Instead of viewing these projects as engines for economic growth, physical regeneration of public spaces and buildings, and new cultural assets, we could look at their potential to yield valuable quality of life improvements for residents.
This research’s conclusions echo findings from the What Works Centre for Local Economic Growth, where Professor Overman is Director. Professor Overman argues that major physical regeneration projects in areas such as the London Docklands, which improved local economic outcomes did so by “fundamentally changing the nature and composition of firms and residents in an area”. But, he adds, there is “little evidence that such transformation significantly improves outcomes for existing residents”.
Government New Towns and High Street Funds initiatives may not be as effective as expected
The findings mean that we should be cautious about the economic effectiveness of the SRB’s modern day equivalents, such as the government’s New Towns and High Street Funds initiatives, both launched since 2019. Professor Overman says: “More limited investments in the built environment or cultural assets are less likely to deliver significant economic improvements in already struggling areas”.
“These interventions generally fail to generate the lasting impact on demand for locally supplied goods and services, which is necessary if they are to deliver economic growth. Even major projects in these areas may simply displace activity from one area to another.”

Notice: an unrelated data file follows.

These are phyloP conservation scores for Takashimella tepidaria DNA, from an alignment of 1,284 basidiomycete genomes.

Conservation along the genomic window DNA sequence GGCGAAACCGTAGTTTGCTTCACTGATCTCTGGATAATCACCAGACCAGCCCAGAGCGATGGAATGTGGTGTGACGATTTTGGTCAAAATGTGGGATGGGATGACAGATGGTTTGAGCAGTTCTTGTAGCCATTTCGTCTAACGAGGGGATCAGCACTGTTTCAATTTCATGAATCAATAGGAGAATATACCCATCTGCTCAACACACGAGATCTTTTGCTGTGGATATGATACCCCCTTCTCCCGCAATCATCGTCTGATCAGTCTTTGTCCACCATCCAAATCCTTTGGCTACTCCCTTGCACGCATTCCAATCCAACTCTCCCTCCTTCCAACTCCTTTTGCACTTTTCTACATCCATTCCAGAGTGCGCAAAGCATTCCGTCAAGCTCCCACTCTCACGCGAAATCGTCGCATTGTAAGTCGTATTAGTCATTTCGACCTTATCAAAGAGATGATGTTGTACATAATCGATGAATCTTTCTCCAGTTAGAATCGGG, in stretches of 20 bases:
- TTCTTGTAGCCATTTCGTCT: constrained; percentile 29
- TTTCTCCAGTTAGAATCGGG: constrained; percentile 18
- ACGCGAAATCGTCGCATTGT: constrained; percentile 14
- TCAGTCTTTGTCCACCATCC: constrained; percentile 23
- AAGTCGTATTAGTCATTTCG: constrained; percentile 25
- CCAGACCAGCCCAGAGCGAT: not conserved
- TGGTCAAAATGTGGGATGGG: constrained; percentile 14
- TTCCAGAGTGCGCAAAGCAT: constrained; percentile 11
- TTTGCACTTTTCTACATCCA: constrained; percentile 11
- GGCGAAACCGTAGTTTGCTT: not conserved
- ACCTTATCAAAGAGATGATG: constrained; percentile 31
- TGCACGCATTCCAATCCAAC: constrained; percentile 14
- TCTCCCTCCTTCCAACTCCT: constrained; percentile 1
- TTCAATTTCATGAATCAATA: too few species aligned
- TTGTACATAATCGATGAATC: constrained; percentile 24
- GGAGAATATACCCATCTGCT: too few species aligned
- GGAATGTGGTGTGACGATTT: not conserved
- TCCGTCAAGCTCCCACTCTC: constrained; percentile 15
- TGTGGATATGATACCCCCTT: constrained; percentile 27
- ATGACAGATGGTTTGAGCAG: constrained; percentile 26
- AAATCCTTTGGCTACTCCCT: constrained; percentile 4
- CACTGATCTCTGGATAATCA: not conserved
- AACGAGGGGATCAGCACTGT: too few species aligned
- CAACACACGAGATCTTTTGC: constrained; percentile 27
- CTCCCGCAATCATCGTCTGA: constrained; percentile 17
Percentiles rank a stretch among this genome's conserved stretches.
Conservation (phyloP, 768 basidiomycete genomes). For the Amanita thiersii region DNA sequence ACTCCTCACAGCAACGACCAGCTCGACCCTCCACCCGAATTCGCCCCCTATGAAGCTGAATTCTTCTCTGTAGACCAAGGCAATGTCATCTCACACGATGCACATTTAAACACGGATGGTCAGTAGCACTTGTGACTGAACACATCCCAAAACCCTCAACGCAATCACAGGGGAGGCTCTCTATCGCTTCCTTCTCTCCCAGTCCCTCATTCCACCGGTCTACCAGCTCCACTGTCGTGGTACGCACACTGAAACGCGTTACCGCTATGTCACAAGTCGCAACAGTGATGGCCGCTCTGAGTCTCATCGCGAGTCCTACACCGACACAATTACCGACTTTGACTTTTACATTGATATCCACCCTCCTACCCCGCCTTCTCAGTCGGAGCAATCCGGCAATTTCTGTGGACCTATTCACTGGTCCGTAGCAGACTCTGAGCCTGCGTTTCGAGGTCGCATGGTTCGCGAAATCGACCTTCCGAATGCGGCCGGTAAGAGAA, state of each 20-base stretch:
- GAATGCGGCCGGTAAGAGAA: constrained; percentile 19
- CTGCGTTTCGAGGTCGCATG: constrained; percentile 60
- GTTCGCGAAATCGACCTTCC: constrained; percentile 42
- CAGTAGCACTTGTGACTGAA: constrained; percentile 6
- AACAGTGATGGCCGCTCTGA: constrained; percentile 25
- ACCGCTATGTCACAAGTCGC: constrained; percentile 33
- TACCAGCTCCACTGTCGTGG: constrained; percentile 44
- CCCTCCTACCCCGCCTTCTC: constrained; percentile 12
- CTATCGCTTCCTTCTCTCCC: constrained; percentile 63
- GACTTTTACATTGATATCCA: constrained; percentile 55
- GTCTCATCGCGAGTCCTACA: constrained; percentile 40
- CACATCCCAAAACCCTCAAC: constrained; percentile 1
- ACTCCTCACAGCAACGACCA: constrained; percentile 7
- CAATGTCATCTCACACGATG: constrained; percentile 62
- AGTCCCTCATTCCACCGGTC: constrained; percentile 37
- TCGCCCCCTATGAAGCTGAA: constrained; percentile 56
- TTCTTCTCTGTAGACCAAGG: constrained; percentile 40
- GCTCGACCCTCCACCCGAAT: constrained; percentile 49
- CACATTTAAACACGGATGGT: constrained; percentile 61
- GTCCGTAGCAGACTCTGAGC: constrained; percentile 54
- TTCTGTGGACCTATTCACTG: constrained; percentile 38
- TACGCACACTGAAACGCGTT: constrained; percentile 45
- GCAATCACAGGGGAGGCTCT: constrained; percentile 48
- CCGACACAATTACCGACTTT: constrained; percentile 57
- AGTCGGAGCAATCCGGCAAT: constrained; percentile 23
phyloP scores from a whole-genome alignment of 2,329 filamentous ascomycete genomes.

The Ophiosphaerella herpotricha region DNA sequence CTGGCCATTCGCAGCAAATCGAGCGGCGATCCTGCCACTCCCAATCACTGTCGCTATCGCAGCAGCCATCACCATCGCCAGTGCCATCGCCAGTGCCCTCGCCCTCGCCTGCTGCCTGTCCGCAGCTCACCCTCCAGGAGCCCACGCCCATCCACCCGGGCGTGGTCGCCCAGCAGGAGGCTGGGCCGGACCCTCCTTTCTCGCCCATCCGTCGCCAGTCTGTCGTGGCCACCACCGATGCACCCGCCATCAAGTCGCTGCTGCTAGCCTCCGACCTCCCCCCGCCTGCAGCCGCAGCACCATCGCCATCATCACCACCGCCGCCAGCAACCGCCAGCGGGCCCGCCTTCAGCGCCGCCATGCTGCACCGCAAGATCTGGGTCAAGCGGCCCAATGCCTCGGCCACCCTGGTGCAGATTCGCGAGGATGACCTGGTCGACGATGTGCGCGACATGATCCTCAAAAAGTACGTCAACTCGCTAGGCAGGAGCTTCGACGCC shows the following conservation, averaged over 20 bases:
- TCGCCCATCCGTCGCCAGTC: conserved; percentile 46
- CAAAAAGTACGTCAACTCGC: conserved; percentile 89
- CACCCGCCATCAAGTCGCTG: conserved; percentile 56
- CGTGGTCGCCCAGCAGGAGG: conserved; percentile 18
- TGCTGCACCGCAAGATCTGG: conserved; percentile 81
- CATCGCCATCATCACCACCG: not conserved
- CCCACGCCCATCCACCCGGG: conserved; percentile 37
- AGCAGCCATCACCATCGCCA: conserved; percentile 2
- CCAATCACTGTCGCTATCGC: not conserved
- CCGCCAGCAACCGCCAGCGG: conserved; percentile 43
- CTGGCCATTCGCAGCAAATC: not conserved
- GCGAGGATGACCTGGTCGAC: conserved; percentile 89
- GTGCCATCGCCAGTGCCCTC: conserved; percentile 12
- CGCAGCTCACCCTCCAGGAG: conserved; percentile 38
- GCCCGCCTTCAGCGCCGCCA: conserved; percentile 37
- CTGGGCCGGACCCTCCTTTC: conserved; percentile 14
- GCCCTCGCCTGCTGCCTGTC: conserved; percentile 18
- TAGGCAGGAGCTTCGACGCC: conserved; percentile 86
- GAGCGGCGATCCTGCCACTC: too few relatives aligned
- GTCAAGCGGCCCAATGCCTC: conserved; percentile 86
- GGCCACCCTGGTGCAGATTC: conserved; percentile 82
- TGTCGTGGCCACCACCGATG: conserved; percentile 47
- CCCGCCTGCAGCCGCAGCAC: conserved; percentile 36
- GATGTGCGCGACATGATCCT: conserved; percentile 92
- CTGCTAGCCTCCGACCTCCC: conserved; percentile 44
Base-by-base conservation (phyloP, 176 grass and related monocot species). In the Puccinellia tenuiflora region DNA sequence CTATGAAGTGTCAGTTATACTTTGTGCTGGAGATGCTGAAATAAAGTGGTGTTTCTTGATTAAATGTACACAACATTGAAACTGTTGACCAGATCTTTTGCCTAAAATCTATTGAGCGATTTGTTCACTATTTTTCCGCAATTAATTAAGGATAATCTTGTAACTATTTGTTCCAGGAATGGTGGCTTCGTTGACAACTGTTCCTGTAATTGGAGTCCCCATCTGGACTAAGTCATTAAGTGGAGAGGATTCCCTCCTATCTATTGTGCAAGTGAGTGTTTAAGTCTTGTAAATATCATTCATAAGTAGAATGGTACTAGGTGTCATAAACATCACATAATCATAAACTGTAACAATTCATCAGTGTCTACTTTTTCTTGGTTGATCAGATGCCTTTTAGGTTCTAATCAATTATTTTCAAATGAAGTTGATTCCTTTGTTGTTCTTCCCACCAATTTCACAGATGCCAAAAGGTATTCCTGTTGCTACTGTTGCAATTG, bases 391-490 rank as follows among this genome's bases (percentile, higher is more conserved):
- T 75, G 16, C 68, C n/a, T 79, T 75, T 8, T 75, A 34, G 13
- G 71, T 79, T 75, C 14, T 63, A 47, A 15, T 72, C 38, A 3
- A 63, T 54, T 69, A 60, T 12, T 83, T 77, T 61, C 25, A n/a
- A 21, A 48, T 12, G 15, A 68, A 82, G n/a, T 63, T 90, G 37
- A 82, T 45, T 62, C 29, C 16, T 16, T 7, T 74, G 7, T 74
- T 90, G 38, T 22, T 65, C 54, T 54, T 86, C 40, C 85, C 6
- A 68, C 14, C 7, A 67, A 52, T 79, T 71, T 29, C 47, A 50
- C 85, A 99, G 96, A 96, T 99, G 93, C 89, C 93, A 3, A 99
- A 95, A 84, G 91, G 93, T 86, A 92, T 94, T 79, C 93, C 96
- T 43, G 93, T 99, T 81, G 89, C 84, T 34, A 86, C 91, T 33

So what makes a regeneration project successful? According to Professor Overman, goals may differ, but it must deliver on these in a cost effective way. And rather than viewing these projects as engines for economic growth, physical regeneration of public spaces and buildings, and new cultural assets, we could look instead at their potential to yield valuable quality of life improvements for residents. Professor Overman says: “They could improve accessibility, encourage outdoor activity, or reduce social isolation. Estate renewal – such as refurbishment, demolition, and building and rebuilding of properties, including public housing estates – may not have much economic benefit, but it can significantly improve the quality of housing for disadvantaged families.”
“So if the objective of physical regeneration is to improve the life of local people, value for money may be better served by funding well-evidenced interventions designed to improve quality of life rather than funding interventions which have unrealistic goals for economic growth.”
Professor Henry Overman was speaking to Peter Carrol, Media Relations Officer at LSE.
"The Local Economic Impacts of Regeneration Projects: Evidence from UK’s single regeneration budget" by Stephen Gibbons, Henry Overman and Matti Sarvimäki was published in the Journal of Urban Economics.
Interested in research like this?
Sign up to receive our newsletter: a bi-monthly digest of the latest social science research articles, podcasts and videos from LSE